In the big picture, censorship in Ethiopia helps to undermine the promise of the internet as a free and open platform for all. From China’s Great Firewall to Silicon Valley’s walled gardens, those in power have an interest in partitioning the internet into walled arenas to enrich themselves or consolidate control.

Proton categorically rejects this vision of a divided internet. And the work we do, enabled by our community, has a direct impact, helping people break down online barriers meant to contain them.

How we’re helping in Ethiopia

Ethiopia uses a few methods to block websites. According to Freedom House, the government uses DNS filtering, IP address blocking, and sometimes deep packet inspection.

Fortunately there are ways to get around the blocks currently in place.

With a VPN, instead of connecting directly to the blocked website, you first establish an encrypted connection with a server in another country operated by your VPN provider. After establishing your VPN connection, you can then use the internet normally.

How VPNs work

As the diagram above shows, the VPN encrypts your internet traffic between your device and the VPN server. The VPN server acts as an intermediary connecting you to the websites or apps you want to visit. The ISP can only see that you have connected to a foreign server.

Sometimes ISPs may try to block suspected VPN servers. If that happens, you can simply switch to a different VPN server. Most VPN providers offer hundreds of servers to choose from. 

And in case you’re wondering, VPNs are legal in Ethiopia.

Often, existing tools are not enough. As we mentioned earlier: It’s a cat-and-mouse game. Whenever we develop a tool to defeat censorship, the government or ISP begins working on ways to cut them off. (The New York Times recently profiled our work fighting against Russian censors.)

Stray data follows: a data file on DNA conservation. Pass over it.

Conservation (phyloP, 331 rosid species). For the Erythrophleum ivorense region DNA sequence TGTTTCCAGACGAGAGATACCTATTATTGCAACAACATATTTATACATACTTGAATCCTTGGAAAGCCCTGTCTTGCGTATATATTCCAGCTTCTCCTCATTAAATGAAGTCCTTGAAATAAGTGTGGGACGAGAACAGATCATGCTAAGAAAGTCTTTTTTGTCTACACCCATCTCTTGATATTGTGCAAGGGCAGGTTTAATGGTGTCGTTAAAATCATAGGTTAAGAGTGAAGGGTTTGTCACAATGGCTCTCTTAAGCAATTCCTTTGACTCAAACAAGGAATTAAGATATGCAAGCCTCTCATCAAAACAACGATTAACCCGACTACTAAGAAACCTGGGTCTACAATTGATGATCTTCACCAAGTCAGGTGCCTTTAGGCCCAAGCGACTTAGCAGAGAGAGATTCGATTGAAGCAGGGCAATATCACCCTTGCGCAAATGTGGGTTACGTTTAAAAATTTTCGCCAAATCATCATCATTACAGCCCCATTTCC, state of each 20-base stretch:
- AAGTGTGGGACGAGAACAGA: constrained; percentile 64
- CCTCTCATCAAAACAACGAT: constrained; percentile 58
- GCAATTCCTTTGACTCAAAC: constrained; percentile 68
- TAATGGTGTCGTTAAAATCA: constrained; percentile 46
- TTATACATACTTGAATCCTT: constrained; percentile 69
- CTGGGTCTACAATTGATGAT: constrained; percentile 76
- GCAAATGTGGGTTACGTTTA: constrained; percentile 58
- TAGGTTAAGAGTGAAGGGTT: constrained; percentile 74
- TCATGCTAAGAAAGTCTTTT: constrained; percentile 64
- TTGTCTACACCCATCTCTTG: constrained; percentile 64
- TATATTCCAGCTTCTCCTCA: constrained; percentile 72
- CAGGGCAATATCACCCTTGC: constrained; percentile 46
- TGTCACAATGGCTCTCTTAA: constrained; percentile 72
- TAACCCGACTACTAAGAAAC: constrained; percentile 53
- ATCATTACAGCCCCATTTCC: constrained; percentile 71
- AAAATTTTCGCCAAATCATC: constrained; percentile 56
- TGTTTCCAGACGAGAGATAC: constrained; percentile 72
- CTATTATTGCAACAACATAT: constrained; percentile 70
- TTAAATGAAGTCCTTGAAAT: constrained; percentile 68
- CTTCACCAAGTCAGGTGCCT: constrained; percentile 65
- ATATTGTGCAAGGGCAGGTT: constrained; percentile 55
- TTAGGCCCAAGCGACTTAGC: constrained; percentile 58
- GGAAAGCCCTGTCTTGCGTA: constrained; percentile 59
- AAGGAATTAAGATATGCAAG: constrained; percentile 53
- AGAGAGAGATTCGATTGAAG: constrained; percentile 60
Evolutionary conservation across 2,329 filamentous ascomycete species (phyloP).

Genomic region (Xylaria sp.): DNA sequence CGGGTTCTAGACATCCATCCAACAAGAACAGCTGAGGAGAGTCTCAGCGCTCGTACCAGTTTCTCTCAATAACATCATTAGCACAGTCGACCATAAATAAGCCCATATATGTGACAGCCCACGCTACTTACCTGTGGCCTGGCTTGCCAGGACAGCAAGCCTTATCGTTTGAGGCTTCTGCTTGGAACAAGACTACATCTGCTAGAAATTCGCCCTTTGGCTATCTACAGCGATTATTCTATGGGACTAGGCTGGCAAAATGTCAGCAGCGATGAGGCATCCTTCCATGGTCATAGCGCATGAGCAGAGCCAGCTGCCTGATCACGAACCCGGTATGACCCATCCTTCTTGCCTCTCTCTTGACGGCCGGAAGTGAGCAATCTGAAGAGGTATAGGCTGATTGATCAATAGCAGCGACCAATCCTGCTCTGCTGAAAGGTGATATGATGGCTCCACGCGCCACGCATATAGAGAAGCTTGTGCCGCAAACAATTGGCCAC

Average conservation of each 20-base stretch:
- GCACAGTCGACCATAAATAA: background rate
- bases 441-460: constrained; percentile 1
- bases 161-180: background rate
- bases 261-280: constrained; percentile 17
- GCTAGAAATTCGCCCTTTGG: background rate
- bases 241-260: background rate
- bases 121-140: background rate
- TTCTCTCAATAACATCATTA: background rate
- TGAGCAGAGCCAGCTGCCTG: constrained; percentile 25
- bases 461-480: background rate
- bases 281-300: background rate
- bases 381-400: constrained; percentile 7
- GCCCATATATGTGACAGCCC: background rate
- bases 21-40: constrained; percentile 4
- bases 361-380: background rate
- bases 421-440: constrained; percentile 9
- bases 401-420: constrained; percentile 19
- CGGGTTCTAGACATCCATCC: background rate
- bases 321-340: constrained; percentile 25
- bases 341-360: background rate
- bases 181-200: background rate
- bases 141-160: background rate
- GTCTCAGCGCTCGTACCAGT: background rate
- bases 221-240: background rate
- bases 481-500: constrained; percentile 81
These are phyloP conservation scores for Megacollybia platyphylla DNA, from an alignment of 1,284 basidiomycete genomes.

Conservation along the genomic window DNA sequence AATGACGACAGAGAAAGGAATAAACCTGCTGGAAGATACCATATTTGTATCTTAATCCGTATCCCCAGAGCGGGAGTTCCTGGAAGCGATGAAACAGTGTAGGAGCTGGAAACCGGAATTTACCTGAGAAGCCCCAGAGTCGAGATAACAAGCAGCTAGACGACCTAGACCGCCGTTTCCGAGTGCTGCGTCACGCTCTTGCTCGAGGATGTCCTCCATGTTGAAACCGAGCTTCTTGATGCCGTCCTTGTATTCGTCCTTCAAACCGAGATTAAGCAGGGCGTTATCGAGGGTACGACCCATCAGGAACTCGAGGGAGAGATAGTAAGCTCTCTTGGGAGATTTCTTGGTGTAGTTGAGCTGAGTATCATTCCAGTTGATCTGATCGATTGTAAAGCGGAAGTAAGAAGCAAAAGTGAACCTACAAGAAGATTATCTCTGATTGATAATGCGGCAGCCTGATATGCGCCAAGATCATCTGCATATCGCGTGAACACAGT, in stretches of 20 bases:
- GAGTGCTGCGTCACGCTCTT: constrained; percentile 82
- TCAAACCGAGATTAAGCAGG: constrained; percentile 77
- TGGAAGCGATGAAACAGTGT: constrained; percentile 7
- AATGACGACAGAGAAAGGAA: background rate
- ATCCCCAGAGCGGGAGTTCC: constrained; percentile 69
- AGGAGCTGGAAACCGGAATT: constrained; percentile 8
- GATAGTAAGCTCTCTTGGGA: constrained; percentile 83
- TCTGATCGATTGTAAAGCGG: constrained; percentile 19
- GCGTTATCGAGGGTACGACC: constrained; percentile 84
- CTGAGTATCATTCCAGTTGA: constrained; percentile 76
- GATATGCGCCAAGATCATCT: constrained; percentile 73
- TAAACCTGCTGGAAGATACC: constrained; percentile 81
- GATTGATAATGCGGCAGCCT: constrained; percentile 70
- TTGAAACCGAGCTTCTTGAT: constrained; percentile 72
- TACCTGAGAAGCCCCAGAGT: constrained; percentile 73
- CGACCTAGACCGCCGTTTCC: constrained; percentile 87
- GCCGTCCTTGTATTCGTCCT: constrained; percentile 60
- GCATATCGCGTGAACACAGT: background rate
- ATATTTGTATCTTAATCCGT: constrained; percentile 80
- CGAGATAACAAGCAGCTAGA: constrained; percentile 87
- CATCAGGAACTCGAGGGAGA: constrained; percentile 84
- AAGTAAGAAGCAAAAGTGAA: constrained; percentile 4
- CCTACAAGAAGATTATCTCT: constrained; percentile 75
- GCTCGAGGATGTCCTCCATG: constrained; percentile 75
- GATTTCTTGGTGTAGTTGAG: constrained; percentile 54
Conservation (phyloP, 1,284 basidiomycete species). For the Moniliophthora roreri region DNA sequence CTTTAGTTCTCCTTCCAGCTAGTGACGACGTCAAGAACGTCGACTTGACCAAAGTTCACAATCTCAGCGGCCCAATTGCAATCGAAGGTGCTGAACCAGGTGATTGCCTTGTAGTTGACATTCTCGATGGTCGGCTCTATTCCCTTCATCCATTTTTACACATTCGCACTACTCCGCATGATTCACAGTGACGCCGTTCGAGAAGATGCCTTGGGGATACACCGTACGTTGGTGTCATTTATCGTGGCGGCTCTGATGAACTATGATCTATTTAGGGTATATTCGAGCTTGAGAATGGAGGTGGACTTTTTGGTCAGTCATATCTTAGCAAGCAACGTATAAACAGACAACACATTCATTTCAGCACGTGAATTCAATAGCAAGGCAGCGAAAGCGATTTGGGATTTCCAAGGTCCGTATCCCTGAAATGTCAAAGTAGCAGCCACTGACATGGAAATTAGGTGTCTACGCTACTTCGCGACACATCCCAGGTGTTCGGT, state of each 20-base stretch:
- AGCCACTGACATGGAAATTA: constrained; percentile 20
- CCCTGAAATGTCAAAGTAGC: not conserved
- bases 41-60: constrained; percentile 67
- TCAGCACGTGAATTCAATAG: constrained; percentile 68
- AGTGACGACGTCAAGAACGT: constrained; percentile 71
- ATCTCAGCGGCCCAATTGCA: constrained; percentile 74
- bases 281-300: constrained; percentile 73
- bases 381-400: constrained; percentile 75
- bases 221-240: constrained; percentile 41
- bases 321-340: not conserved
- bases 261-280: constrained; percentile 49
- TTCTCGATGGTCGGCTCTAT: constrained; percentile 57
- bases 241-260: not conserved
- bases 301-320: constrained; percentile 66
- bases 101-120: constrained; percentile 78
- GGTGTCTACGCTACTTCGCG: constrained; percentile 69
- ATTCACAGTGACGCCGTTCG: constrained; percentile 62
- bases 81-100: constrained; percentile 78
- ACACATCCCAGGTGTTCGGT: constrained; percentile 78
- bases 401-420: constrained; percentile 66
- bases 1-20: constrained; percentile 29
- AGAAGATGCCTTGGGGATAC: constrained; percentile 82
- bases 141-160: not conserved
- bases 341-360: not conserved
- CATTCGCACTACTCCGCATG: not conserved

To that end, Proton VPN offers unique anti-censorship features that may be helpful in the context of government blocks:

Alternative routing

In some cases, governments have tried to enforce their censorship regimes by blocking VPN websites. To avoid this, Proton VPN apps automatically find alternative connections that are unlikely to be blocked.

Smart protocol

Another censorship tactic is to block certain protocols used by VPNs. Our apps for Windows, macOS, Android, and iOS support multiple VPN protocols and automatically switch to a different protocol if one is blocked. 


We have also developed a unique protocol called Stealth which is designed to make your VPN connection appear like normal internet traffic and more resistant to blocks.

How you can help

When the government began censoring the social media sites in February, we witnessed a rapid uptick in the number of connetions to Proton VPN from Ethiopia. The graph below shows the percentage increase in connections above normal levels. Connections to our servers grew by nearly 4,000% after the blocks took effect.

Proton VPN is free to use and offers unlimited data with no artificial bandwidth restrictions. The reason for this is simple: Our mission is to create an internet where privacy and freedom are accessible to all — not just to those who can afford it.

For those who can afford to pay, we also offer Plus and Unlimited plans to those who want extra features and more servers to choose from. By upgrading, you are directly helping people such as those in Ethiopia connect to the uncensored web and communicate freely, even in cases when they can’t afford to pay.

Prior to joining Proton, Richie spent several years working on tech solutions in the developing world. He joined the Proton team to advance the rights of online privacy and freedom.